9/11 Tribute Climb, Linville Gorge. Veterans take on “The Daddy”
- 1.9/11 Veterans Tribute Climb : A Success!
- 2.9/11 Tribute Climb, Linville Gorge. Veterans take on “The Daddy”
Our destination and objective was bold and risky.
Linville Gorge Wilderness, located in Western North Carolina, is rugged with steep terrain, dense undergrowth, slick slabs, and loose scree. It is an adventure-climbers sanctuary. Following a maze of rocks and roots through a narrow and occasionally very exposed trail and an 80-foot rappel, the descent to the base of our objective, “The Daddy”, took four hours — double the time we budgeted.
Our team consisted of three Misty Mountain guides: Jonathan, San, and photographer, Gavin; one Catalyst guide, Huck, and two military veterans, each with distinct physical challenges and cruxes to overcome.
Gene Whitehead, a Navy Seabee, is visually impaired from macular dystrophy, and Michael Breed, Air Force, is recovering from a hemorrhagic stroke and a craniotomy; they both signed up for Catalyst’s 9th Annual 9/11 Veteran Tribute Climb. Although Gene and Michael were not new to climbing, this particular route would be a highlight of their climbing career, if successful. The risks were high if things went sideways, but after several pre-trip conversations outlining the mental, physical and logistical obstacles, the guides and veterans were willing to meet the challenge.
“The Daddy” is a classic 500-foot, 5-pitch, 5.6 route on wondering faces and cracks with good edges, flakes, and blocks. The route offers pleasant exposure making the climbing feel airy and slightly intimidating; the views of the surrounding lush gorge and buttresses are strikingly rewarding.
Now at the base of the route, we were grateful we made the gnarly descent trail and rappel without incident (other than minor scraped shins and elbows). Here, we took a break to catch our breath; we fueled up with a quick snack and water, then geared up for the five pitches to the top. We discussed our plan of attack, noting the only retreat now was up! Onward and upward, we started the climb.
At 12pm Michael began the first pitch following his guide, San, on top rope. At 12:30 pm, Gene began the pitch following our guide, Jonathan. Each pitch ends at a proper belay ledge, affording space for the team to sprawl out comfortably. Pitches Two, Three and Four went smooth and we were making good time for the group. Our spirits were as high as the birds of prey circling above the gorge. The weather was perfect for the climbing: the wind was light and breezy, cooling us from the bright afternoon sun; the clouds rolled by offering occasional shade, and the humidity was low making the quartzite rock sticky and cool to the touch. Perfect conditions for the final pitch Five, a beautiful left-facing corner guarding the top of the summit.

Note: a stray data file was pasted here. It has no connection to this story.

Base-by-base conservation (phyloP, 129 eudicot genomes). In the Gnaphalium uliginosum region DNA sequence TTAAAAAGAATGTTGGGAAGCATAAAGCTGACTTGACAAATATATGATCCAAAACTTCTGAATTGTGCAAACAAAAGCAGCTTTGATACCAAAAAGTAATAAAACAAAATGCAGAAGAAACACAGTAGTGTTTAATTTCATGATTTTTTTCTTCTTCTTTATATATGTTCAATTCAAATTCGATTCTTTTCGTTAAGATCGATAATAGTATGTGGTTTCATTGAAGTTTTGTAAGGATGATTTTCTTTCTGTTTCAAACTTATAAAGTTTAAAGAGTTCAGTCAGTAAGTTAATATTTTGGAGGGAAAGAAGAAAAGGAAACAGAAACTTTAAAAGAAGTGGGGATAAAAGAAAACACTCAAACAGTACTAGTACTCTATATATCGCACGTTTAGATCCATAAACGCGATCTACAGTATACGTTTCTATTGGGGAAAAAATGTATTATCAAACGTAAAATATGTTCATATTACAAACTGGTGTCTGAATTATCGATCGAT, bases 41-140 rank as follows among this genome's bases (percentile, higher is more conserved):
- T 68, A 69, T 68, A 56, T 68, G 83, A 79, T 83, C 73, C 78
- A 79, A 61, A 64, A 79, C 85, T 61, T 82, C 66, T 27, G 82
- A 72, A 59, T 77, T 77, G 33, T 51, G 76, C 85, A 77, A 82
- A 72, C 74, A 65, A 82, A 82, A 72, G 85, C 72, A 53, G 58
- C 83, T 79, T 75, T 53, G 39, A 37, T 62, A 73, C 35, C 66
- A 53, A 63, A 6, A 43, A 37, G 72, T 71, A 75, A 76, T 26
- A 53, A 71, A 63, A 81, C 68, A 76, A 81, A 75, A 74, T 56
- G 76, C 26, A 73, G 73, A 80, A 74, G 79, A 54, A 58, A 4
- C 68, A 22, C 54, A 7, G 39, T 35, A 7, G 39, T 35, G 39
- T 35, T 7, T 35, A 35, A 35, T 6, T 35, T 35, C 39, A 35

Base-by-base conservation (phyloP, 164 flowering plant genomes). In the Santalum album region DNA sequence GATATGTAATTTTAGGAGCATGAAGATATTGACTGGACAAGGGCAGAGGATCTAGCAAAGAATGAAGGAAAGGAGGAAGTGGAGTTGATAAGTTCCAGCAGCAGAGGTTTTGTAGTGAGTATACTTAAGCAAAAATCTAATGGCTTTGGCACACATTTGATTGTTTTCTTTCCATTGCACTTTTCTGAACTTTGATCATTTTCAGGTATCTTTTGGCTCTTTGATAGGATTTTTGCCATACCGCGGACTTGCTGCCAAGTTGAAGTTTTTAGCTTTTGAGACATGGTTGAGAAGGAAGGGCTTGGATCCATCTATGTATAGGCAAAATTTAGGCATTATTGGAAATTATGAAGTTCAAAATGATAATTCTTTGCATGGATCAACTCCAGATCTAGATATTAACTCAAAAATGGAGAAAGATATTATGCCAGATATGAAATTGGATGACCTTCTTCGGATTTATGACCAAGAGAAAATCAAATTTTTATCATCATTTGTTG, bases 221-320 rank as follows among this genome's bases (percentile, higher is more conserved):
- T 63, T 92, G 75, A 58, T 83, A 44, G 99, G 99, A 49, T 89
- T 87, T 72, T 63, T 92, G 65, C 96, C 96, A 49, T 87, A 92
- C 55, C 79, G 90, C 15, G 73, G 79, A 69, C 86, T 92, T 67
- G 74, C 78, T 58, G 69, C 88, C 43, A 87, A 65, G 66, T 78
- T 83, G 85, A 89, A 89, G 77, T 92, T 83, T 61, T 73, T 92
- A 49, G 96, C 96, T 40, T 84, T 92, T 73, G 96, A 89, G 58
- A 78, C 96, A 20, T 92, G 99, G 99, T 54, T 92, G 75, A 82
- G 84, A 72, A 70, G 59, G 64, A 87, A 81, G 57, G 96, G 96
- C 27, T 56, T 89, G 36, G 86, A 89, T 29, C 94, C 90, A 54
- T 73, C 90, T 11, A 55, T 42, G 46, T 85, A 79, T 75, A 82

As we each topped out the last pitch at 5 pm, congratulatory high-fives and hugs fueled our emotions and excitement. Following a short scramble to the true summit, we took photos with the American Flag and honored those fallen heroes of 9/11/2001. We each shared stories of where we were that day and of our gratefulness for the sacrifices that brave servicemen and women make to secure our freedoms.
The true success of a climbing adventure is the ability to return to family and friends safely. The vertical climbing was over, but we had to make haste to return to camp before dark, where dinner, prepared by our Chef, Josh, was waiting to greet us.
The hike out was just as intense as the hike in, except now we were mentally and physically fatigued. Slow-going, we arrived at the Chimneys, our final leg of the trail. With the alpine-glow sunset gloriously illuminating the sky, we all reflected on the day, and why ultimately we were all brought together for this tribute climb.
After 12.5 hours of continuous moving, we staggered into camp at 8 pm to be welcomed with all-we-could-eat turkey chili and fire-made cornbread to nourish our weary bodies. Satisfied and overjoyed with our success, we gathered around a campfire to end the epic day with perma-grins and sharing stories of our “highs and lows” of the ascent.
We had just made climbing history.